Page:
The US health care industry as a whole spends in excess of $200 billion a year on’s equivalent to the annual spending power of the 70 million americans born into the millennial generation, or GenY

There’s a short list of things I didn’t learn about until I came Kaiser Permanente which is a compliment to both health care and Kaiser Permanente. 

One of those things is the importance of a healing health system for people and the planet. I’ve written about environmental stewardship more than a few times on this blog (tag: GreenHC – for “Green Health Care” – get it?). The Greening Health Care book puts it all together in one place.

It may seem obvious that a/the health system should be using that purchasing power to buy products and services that are environmentally friendly and sustainable. However, it had to be worked at/toward.

the $135 billion annual spending now going through the EPP (environmentally preferable purchasing) standardized questions to GPOs and suppliers represents about 80 percent of all the medical products bought in this country.

And by the way $13 billion a year in medical and nonmedical products is purchased by Kaiser Permanente each year.

This is the story of our vice president of Employee Safety, Health and Wellness, and Environmental Stewardship Officer, Kathy Gerwig (@KathyGerwig), Kaiser Permanente, and a movement involving lots of health systems and organizations, including Health Care Without Harm (@HCWithoutHarm),  to have our health system not create patients at the same time it is trying to heal them. 

I’ve known Kathy and the team she supports through her leadership since 2009 and have really seen the promise of paying attention to the way a health system thinks of health in the way it operates. At the same time, as I said above, I didn’t get taught about this part of health in medical school (or public health school). The policies, organizations, and people are as myriad as in any part of clinical medicine and there’s no primer for a doctor, clinician, health system worker/leader/enthusiast, until now. That’s what’s in here.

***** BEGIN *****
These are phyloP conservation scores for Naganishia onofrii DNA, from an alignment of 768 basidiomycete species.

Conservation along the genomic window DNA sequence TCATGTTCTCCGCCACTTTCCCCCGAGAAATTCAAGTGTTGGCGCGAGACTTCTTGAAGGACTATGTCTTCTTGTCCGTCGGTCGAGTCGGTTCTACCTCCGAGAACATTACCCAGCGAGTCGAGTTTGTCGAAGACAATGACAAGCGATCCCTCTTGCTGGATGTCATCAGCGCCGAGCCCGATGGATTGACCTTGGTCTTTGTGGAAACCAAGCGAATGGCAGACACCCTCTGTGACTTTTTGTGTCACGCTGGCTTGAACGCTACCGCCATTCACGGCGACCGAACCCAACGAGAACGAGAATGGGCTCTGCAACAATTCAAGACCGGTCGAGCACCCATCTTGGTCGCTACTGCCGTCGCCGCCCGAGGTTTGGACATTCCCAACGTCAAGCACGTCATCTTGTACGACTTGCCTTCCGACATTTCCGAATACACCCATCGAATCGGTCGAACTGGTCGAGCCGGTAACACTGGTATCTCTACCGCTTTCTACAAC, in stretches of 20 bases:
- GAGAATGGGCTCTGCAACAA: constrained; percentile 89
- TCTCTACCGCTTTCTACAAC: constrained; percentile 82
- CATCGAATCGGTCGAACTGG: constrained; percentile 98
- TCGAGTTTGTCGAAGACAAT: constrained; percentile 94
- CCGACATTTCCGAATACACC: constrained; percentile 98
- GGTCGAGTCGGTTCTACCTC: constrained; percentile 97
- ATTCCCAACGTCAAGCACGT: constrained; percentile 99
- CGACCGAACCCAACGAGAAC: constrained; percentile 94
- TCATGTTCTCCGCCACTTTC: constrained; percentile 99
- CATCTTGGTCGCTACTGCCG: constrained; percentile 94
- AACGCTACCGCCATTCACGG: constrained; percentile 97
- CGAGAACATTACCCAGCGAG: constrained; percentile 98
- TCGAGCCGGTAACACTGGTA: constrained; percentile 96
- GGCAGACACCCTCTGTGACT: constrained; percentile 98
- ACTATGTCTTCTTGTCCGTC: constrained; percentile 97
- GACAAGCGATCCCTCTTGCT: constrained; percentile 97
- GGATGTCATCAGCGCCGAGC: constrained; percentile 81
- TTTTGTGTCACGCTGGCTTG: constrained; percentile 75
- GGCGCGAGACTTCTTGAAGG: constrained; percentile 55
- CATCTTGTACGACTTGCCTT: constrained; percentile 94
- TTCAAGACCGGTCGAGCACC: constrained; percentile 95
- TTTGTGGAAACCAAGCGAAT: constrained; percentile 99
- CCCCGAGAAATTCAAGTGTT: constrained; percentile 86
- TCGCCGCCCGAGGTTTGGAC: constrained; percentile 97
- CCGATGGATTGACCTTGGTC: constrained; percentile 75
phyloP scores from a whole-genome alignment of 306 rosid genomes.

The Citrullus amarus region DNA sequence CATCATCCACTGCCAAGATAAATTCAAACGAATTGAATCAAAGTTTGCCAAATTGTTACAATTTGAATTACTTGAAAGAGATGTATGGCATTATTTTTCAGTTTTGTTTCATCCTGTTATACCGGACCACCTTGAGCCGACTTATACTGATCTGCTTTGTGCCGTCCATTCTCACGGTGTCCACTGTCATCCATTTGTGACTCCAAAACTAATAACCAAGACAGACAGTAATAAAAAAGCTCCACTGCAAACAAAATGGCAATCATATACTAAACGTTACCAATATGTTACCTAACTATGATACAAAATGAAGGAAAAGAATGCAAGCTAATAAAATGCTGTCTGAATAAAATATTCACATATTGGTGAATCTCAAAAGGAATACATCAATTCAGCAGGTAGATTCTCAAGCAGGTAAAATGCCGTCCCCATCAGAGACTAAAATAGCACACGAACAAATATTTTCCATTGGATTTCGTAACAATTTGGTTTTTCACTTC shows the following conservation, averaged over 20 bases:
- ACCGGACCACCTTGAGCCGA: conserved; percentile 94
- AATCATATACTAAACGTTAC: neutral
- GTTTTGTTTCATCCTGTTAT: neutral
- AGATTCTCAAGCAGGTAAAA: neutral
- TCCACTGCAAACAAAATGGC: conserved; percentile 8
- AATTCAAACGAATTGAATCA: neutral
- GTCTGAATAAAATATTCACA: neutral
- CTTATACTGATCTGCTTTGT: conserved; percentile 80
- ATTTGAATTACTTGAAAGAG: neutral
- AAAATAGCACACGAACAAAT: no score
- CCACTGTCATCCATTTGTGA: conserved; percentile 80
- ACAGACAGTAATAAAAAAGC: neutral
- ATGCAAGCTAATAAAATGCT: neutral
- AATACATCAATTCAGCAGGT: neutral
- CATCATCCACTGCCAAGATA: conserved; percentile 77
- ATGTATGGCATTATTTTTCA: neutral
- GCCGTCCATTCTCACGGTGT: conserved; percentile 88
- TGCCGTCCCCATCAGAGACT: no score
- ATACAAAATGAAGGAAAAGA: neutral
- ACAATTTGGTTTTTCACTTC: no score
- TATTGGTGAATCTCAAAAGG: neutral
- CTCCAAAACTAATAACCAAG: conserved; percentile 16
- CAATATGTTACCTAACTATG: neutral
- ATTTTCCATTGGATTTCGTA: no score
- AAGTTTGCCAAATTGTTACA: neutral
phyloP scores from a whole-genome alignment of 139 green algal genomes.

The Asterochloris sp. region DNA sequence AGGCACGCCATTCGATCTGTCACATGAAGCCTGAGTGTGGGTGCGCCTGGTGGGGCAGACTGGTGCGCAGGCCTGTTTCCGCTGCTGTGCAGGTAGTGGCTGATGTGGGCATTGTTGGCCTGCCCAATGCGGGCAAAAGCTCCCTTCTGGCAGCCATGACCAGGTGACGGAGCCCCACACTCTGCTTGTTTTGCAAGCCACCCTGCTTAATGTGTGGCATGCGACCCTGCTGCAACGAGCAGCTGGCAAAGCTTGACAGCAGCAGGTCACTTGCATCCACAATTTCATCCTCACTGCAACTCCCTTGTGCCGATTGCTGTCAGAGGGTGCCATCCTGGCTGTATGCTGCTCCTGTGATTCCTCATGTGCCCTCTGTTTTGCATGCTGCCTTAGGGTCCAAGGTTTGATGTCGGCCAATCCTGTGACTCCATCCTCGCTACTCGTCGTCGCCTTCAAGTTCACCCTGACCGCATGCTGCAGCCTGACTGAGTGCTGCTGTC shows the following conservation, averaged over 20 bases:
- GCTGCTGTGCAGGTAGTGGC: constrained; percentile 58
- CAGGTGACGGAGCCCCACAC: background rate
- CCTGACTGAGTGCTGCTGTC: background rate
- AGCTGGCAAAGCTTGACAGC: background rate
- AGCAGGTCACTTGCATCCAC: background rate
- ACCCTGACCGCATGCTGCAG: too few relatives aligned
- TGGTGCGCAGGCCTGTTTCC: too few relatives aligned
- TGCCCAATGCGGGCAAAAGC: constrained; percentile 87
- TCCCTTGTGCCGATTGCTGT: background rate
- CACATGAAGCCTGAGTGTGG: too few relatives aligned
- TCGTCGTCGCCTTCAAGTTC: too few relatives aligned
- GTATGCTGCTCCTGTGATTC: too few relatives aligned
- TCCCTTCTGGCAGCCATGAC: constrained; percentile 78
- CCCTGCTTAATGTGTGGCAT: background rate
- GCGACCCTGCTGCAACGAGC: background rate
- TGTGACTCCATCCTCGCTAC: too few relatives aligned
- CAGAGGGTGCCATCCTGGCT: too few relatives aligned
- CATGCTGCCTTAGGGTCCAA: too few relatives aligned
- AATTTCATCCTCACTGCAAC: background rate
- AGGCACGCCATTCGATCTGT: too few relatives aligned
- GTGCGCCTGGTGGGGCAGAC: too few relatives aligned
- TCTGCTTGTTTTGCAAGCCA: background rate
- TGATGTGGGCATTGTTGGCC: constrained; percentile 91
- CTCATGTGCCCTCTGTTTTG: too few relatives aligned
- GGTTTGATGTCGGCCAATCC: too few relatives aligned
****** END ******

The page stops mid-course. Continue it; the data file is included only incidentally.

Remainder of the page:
The stats for things like waste and food are as dramatic as they are for supplies:

health care, together with other large institutions, including school districts, universities, and government agencies, account for about 40 percent of all food purchased in the United States

The US health care sector is second only to the food industry in contributing to waste production.

Within these areas there are voluntary choices that can be made to make these activities healthier/less harmful. 

The Story of Stuff, Where does your e-waste go

I tend to like this (one of many) example because I meet so many people who don’t know where their electronic waste goes – the PC’s, the tablets, the servers, etc. You can find out by watching this video. At Kaiser Permanente, though, all electronic devices are recycled and none are exported, due to a partnership with Arrow Value Recovery.

In 2010, for instance, Kaiser recycled more than 122,000 pieces of electronic equipment, totaling 748 tons, while avoiding approximately $2.4 million in disposal costs.

Part of a sustainable revolution: Our trip to NPR

I had the pleasure of going with Kathy and colleagues Erin Meade (@erinm81) and Sue Saito (@suekiesaito) to NPR Headquarters in Washington, DC, yesterday.

As I mentioned on a previous trip, the NPR building sits on the border of a census tract, which is on the border of health-challenged DC and thriving DC (see: Photo and Map Friday: The Social Determinants of the NoMa Neighborhood, Washington, DC USA | Ted Eytan, MD). Within this building, NPR is working to provide for a healthy and safe work environment to its employees and its community. Our accountability in health care is to make their job as an employer and as a member of the community easier, by leading and supporting everything they’re doing through our example. I think we can, it’s what they expect of us. 

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Healthier hospitals don’t just treat patients, they don’t create them in the first place, here’s how

It’s true – operating a health system in an unhealthy way actually creates illness instead of preventing it, and it actually costs more money. So why do it? Check out this video from Healthier Hospitals Initiative (@hhiorg).

Healthier hospitals has catalyzed a lot of change in the 18% of GDP health care industry, I’ve seen it first hand, and anyone can join.

If you’re operating a physician practice, you’ve got a great resource in MyGreenDoctor (@MyGreenDr) as well.